Love your garden neo-neocon. It is difficult to keep a perennial garden looking great in September. Like you, I inherited a small garden when I bought my house many years ago. I have grown to love gardening, and have several different gardens in my yard now. It is a long process that requires a lot of thought, effort, and compromise. When it works out well, or evolves into a success, it can be quite rewarding in a way non-gardeners usually don’t understand. It’s a little like a parent tending a child–filled with ups and downs, but every effort is rewarded in the end, and, somehow, the harder the work, the greater the reward.

  3. meander Says:

    Your gardens look great…you’ve obviously proven yourself up to the challenge. There are probably some common traits in creating an interesting and long lived garden and a blog having those same characteristics. You’ve mastered both.

  4. D. B. Light Says:

    Very nice. We have gone for a different strategy. Spectacular springs, lots of azaleas and rhododendrons and such, and mediocre results the rest of the summer. You are making me reconsider.

  5. here you go Says:

    Tell you what compost is one of the most important aspects of maintaining the environment. It benefits both the area around you and your gardening capabilities.

  6. ¶¶¶___TOR Hershman___¶¶¶ Says:

    Flowers are beautiful; they remind moi of bees.

    Sees my bees @
    http://thumbsnap.com/v/PtsyrlKl.jpg

    Stay on Groovin’Safari,
    TOR

  7. ElMondoHummus Says:

    I wish I had a garden. ‘Cept, I wouldn’t be growing perennials and things like that, I’d be growing herbs.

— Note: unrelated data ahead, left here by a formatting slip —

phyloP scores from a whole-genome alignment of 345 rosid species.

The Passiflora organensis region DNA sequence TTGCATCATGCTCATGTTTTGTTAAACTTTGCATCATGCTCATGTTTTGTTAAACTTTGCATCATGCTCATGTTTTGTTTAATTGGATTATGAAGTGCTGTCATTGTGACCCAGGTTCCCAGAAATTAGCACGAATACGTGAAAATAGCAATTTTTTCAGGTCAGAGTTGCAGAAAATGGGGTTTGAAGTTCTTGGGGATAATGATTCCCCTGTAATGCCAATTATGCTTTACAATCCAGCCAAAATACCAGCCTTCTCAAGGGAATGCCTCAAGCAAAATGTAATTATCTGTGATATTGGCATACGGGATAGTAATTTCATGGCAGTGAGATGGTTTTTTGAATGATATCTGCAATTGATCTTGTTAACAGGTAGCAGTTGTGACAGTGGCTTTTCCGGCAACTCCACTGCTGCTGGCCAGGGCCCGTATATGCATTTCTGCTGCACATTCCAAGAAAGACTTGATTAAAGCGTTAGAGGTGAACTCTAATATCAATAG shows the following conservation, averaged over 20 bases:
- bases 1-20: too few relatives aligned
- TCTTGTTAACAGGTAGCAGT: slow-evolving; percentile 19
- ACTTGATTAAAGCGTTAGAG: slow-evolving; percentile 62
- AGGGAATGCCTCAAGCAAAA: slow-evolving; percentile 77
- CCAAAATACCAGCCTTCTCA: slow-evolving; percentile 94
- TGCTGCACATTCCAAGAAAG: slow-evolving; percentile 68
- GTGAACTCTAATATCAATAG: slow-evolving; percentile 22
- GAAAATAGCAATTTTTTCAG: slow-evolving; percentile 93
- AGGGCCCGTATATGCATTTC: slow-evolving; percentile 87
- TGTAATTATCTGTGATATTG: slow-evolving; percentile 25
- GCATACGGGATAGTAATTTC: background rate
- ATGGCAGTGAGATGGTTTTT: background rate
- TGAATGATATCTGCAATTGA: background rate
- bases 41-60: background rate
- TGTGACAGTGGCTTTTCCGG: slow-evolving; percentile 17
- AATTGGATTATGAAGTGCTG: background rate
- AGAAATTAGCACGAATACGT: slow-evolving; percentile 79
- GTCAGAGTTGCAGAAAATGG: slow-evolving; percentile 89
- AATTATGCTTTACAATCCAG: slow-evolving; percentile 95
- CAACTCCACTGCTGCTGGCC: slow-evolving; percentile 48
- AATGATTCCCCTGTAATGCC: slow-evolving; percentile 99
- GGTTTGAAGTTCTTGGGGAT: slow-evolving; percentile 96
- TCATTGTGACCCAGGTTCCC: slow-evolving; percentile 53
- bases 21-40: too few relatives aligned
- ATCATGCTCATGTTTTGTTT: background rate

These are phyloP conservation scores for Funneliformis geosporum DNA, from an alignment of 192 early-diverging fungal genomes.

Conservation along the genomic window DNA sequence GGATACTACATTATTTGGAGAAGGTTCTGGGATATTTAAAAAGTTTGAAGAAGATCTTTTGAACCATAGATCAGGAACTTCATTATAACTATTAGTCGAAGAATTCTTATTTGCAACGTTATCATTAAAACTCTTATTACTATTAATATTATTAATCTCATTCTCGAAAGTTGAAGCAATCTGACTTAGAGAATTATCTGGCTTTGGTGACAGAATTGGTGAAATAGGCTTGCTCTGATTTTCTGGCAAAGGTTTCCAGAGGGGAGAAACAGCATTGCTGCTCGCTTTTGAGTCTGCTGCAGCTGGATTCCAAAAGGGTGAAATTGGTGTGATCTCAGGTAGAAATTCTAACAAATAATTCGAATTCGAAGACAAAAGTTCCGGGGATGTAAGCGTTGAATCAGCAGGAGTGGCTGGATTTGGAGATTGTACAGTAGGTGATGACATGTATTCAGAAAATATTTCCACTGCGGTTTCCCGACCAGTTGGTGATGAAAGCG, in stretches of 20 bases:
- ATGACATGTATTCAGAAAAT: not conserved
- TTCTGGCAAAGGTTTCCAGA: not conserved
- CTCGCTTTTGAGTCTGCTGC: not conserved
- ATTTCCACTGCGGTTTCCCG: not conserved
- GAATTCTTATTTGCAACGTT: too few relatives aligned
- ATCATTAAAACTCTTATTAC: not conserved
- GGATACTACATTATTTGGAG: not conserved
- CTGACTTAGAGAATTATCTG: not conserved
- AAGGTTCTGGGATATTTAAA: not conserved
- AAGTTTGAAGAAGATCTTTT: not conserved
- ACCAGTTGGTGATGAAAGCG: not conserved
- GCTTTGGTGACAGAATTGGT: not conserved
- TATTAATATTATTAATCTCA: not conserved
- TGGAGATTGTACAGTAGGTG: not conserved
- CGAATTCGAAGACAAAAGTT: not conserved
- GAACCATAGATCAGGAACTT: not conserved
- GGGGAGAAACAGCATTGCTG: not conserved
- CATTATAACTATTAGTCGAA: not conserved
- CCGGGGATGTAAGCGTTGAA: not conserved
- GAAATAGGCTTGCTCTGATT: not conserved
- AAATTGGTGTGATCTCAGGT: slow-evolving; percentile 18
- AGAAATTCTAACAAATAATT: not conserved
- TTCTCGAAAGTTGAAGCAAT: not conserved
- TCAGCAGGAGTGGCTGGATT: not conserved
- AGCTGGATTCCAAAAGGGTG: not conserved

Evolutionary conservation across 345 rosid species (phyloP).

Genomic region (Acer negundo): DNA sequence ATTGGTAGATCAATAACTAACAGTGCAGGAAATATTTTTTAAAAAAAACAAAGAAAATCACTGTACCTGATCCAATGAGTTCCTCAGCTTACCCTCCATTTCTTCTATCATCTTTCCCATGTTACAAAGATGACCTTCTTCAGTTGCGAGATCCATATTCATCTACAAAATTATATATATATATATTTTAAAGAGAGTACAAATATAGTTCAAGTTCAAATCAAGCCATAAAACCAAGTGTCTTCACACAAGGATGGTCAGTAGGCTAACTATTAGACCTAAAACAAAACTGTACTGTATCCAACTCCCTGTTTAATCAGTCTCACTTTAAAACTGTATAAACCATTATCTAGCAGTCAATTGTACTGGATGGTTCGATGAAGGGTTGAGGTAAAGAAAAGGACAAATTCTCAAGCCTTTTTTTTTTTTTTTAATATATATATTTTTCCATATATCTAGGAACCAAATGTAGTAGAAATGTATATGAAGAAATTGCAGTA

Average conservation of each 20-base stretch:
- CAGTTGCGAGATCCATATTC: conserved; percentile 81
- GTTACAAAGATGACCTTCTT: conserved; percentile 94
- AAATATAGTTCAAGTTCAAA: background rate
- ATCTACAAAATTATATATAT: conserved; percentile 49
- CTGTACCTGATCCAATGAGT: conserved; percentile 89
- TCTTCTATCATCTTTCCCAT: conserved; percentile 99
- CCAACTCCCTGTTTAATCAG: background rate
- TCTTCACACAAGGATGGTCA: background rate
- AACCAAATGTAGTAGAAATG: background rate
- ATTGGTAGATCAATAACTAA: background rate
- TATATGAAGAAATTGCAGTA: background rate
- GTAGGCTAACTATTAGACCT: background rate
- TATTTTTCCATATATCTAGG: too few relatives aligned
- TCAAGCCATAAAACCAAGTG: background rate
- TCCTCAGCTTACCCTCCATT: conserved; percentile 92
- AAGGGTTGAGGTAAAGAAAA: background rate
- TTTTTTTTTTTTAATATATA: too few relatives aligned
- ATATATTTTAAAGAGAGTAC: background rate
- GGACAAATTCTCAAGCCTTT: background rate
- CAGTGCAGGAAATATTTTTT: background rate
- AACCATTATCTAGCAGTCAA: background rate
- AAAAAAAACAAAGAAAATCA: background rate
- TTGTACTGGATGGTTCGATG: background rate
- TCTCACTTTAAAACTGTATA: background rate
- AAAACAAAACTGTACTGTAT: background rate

No, not the nudge-nudge, wink-wink grind ‘em up & smoke ‘em in a bong type herbs. I’m talking basil, oregano, chives, cilantro etc. And maybe even some non-herb kitchen stuff like peppers. Right now, in my humble little apartment, I’ve got some herbs in pots in the windowsill. I’d luuuuv to have an actual garden so I could have many more planted.

    Anyone know which herbs grow well potted and indoors? I know that my oregano isn’t doing all that well, but the basil’s growing like mad. I’ve already had to repot twice, and I water them (two pots worth) constantly, it seems like. I do know that the garden shop warned me against growing cilantro unless I can positively guarantee a plethora of sunlight, which all but means having it outdoors. Other than that, I don’t really know what herbs do well in indoor pots.

  8. BeckyJ Says:

    Your garden looks great, Neo. My mudhole of a backyard (mostly shade) is pretty depressing right now. I do have some inherited tiger lilies that return every year. We found them under the 5 ft. plus weeds that were growing in the backyard when we moved in.

    Do you have any recommendations for books on shade gardens?

  9. PCSO Lotto Draw Results : Says:

    small gardens are nice because you can just fit it in any part of your home, small gardens have that “cute” factor too.-”

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About Me

Previously a lifelong Democrat, born in New York and living in New England, surrounded by liberals on all sides, I've found myself slowly but surely leaving the fold and becoming that dread thing: a neocon.